We assume arguendo, although this is not a criminal prosecution, that the rule does not apply which governs civil conspiracies at common law; that is, that the allegation of conspiracy is merely inducement, and that the gist of the wrong is the acts done in furtherance of the common plan. Lewis Invisible Stitch Machine Co. v. Columbia Blindstitch Machine Corp., 80 F.2d 862 (C.C.A.2). Yet even upon a direct review of convictions for criminal conspiracies it is not a fatal variance to allege a single conspiracy of three and prove two conspiracies of two each, to which one of the conspirators is in each case not a party. Berger v. United States, 295 U.S. 78, 55 S.Ct. 629, 79 L.Ed. 1314. A fortiori it is not such to allege a conspiracy of three or more and prove one of less members, or of more. Yet these are all cases of departure and show that it is immaterial to prove a different criminal agreement from that alleged, when the defendants are not prejudiced by the variance. Moreover, while it is true that a man may not be convicted on an indictment for conspiracy, if it appear that there was no other party to the transaction, it is not necessary that more than one shall be convicted. Feder v. U.S., 257 F. 694, 5 A.L.R. 370 (C.C.A.2); U.S. v. Austin-Bagley Corp., 31 F.2d 229, 233 (C.C.A.2); Didenti v. U.S., 44 F.2d 537 (C.C.A.9); Rosenthal v. U.S., 45 F.2d 1000, 1003, 78 A.L.R. 1415 (C.C.A.8); Worthington v. U.S., 64 F.2d 936, 939 (C.C.A.7). Here, although the wholesalers and retailers, named as respondents, were indeed dismissed, there were others, not named, about whom nothing was determined; and, besides, the Armand Company might have acted in concert with its officers, and was indeed found to have done so. Thus, at worst, the case is no more than one in which the order does not in terms declare that the respondents in default had been guilty of a conspiracy, an omission of no consequence at all.

If, however, that be thought to be too verbal a way to deal with the matter, the result is the same, though we assume that the company alone was found guilty, and that all wholesalers and retailers, named and not named, were acquitted. None the less, the company made agreements with them which were exactly those alleged as the content of the conspiracy; the parties and the performance were precisely the same. The Commission might enjoin the company from so conducting itself, whether under the name of conspiracy or of an individual “unfair method of competition.” Even if we assume that the change was substantial enough to be ground for dismissal unless the complaint was amended, it was no more. To succeed here, the respondent must maintain that the order so far abandoned the very frame and outline of the original charge that it had no greater sanction than if the bailiff had signed it. It is true that there may be such departures. Reynolds v. Stockton, 140 U.S. 254, 11 S.Ct. 773, 35 L.Ed. 464; Jorgenson Co. v. Rapp, 157 F. 732 (C.C.A.9); Osage O. R. Co. v. Continental Oil Co., 34 F.2d 585 (C.C.A.10); Clark v. Arizona M.S. L. Ass’n (D.C.) 217 F. 640; Munday v. Vail, 34 N.J.Law, 418. But as was intimated in Reynolds v. Stockton, supra, 140 U.S. 254, 265, 266, 11 S.Ct. 773, 35 L.Ed. 464, much depends upon what takes place before judgment; if, for instance, the defendant merely files an answer and defaults thereafter, a closer registry between pleading and judgment is exacted than after a contested trial, where it may reasonably be assumed that the disposition corresponded to the actual controversy as the parties understood it, even though no formal amendment of the pleadings appears in the roll. Not only must this be true, but, even when the case has not been contested, the question is always one of degree, else any judgment may be upset for trifling variances. At least in a contested case there must be an entire abandonment of the very substance of the dispute to which the defendant was summoned, and the substitution of another which he could not have anticipated, and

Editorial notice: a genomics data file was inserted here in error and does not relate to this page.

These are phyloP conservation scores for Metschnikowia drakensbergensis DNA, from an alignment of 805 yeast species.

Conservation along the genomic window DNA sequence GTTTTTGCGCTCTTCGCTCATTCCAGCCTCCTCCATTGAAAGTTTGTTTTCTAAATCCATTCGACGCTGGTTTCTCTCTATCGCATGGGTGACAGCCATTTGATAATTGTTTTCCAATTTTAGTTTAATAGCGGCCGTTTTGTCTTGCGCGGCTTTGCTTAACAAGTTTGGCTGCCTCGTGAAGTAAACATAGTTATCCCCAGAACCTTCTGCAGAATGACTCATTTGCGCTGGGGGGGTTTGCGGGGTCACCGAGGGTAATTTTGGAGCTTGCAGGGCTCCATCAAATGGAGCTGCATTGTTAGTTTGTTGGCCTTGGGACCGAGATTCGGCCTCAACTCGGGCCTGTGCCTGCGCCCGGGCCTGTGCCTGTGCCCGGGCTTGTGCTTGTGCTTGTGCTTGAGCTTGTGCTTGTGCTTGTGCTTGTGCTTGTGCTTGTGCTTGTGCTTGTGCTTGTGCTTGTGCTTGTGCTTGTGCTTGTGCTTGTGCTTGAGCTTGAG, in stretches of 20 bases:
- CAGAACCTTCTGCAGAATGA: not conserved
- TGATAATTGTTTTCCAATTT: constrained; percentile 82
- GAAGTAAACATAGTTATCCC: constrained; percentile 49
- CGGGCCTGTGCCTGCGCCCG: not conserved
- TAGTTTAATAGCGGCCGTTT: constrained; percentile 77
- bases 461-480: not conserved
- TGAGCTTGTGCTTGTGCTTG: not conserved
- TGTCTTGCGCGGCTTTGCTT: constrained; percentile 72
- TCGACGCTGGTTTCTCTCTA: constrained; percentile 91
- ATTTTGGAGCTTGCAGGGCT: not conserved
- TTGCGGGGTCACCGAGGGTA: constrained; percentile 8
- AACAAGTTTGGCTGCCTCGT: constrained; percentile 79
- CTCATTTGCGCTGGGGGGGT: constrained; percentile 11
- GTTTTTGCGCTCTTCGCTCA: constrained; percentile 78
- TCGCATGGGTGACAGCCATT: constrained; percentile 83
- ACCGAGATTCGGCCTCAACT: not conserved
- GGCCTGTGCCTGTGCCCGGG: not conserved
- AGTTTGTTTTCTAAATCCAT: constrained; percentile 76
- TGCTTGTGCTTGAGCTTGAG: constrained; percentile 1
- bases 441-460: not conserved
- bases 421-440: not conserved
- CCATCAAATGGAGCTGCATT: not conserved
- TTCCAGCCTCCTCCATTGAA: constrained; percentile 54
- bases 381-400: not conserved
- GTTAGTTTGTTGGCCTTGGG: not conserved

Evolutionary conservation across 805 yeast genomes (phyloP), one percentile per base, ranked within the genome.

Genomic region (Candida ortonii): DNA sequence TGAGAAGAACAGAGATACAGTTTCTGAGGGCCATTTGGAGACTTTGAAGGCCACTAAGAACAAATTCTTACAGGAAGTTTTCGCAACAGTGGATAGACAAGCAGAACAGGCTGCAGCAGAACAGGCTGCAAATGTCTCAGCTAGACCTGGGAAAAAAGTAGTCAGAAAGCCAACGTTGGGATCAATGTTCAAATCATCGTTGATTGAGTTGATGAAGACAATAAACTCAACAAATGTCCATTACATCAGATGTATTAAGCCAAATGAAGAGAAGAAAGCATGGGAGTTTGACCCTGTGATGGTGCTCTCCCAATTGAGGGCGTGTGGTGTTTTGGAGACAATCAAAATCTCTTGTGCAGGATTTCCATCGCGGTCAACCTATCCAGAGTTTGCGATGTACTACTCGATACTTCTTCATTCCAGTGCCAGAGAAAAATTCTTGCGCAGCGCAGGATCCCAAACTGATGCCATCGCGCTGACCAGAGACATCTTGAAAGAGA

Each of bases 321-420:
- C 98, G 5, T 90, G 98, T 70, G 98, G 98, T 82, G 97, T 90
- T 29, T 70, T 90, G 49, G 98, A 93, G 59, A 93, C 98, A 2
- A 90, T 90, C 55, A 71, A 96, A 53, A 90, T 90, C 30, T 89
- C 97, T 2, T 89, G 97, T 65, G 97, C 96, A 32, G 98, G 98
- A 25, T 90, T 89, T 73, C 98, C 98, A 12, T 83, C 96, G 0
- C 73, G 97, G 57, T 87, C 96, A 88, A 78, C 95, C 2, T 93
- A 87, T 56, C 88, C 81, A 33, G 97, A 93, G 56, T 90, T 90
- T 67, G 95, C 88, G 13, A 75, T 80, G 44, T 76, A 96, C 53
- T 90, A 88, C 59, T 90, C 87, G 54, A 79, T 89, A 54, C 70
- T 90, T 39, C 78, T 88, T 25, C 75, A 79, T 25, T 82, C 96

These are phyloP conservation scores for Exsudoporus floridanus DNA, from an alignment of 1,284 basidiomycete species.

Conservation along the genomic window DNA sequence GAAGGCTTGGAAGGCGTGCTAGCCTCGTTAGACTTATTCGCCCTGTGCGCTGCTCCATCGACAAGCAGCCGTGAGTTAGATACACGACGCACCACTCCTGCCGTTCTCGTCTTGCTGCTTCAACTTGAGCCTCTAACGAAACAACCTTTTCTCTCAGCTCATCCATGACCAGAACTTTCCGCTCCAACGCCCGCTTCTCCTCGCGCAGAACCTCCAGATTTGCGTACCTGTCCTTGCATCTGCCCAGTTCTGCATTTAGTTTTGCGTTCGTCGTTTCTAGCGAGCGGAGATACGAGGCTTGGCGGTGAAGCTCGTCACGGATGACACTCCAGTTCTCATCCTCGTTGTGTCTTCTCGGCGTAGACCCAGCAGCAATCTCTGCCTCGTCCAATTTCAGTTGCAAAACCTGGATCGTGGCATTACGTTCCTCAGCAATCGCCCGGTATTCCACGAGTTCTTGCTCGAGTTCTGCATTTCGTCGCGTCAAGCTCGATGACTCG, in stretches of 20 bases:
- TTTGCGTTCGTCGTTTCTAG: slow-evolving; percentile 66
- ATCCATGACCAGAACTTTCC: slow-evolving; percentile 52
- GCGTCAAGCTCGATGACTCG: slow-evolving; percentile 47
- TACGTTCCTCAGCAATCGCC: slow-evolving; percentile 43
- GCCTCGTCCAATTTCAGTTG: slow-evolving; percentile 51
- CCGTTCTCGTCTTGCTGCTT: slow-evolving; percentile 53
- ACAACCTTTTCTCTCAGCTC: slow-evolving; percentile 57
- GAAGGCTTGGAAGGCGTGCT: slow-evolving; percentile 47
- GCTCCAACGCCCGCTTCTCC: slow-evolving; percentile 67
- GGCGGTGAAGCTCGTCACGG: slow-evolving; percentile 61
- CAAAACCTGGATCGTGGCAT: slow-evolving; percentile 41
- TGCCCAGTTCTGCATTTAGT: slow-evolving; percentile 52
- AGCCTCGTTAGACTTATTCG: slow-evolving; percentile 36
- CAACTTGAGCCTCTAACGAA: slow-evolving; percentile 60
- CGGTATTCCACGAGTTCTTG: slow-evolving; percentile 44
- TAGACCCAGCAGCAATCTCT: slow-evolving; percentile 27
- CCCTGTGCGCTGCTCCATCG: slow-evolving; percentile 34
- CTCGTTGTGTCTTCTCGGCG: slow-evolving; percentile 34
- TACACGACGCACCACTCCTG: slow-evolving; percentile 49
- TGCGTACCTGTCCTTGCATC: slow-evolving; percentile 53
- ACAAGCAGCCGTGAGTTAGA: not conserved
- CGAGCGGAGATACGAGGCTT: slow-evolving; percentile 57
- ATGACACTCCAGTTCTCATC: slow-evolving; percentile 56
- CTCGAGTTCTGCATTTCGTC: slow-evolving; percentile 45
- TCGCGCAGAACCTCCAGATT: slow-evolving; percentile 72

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which he had no opportunity to meet. Insley v. U.S., 150 U.S. 512, 14 S.Ct. 158, 37 L.Ed. 1163; Hatcher v. Hendrie Bolthoff Mfg. Supply Co., 133 F. 267 (C.C.A.8); (semble); Jarrell v. Cole, 215 F. 315, L.R.A. 1916E, 298 (C.C.A.4); Cushman v. Warren-Scharf Asphalt Co., 220 F. 857 (C.C.A.7). It is apparent at a glance that, so considered, this motion was without basis. The difference is of no practical moment between a conspiracy of a manufacturer and his dealers, by which all agree to market the goods unlawfully, and the individual acts of the manufacturer in procuring exactly those agreements and distributing his goods under them. The manufacturer called upon to justify such a course of dealing is advised of what he has to meet, and the divergence between the charge framed as a joint wrong and as single is utterly unimportant. If, during the course of the prosecution, he could show any reason why it was important to make the formal adjustment, conceivably it might be error to refuse to do so; but to hold, after all had gone through without question, that it had been only a dance of marionettes, would be to go back at least two centuries.

Motion denied.